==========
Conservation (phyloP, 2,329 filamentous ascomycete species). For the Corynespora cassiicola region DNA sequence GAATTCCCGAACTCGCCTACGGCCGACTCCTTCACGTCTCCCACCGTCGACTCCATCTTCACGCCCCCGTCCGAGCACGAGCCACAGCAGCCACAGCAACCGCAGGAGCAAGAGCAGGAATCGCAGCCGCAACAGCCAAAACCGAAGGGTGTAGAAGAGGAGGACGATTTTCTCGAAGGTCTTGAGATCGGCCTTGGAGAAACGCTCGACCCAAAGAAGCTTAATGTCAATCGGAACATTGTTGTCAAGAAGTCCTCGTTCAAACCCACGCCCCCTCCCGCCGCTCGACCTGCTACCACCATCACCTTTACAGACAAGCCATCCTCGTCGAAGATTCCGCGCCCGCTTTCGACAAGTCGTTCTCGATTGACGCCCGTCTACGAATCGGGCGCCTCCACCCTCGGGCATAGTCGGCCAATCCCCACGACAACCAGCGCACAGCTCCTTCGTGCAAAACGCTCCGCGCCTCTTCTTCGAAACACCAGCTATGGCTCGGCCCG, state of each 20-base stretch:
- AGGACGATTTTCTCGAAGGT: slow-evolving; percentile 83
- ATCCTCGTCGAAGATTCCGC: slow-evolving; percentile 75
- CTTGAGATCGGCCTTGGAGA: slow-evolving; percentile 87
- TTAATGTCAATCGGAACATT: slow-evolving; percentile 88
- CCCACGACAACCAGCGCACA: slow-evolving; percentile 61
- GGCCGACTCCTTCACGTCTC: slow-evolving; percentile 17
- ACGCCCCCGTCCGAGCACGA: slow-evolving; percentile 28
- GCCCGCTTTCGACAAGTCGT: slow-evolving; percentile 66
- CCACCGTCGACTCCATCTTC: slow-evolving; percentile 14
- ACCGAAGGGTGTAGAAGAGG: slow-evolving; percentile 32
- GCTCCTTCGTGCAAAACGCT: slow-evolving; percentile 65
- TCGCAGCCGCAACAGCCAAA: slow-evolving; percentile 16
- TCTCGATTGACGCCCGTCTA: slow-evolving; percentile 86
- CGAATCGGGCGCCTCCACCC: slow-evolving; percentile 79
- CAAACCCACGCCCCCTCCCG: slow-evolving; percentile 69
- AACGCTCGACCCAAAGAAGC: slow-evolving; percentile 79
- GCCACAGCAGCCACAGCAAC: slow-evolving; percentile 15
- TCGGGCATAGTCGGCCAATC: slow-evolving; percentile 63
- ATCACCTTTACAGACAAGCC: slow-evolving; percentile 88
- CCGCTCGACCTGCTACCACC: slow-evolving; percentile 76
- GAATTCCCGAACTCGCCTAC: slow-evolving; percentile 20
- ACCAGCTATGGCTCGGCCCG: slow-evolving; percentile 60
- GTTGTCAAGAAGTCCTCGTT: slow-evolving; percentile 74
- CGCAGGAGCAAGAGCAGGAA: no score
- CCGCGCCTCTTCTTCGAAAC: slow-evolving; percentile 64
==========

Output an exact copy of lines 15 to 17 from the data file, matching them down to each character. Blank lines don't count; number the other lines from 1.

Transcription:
- CGAATCGGGCGCCTCCACCC: slow-evolving; percentile 79
- CAAACCCACGCCCCCTCCCG: slow-evolving; percentile 69
- AACGCTCGACCCAAAGAAGC: slow-evolving; percentile 79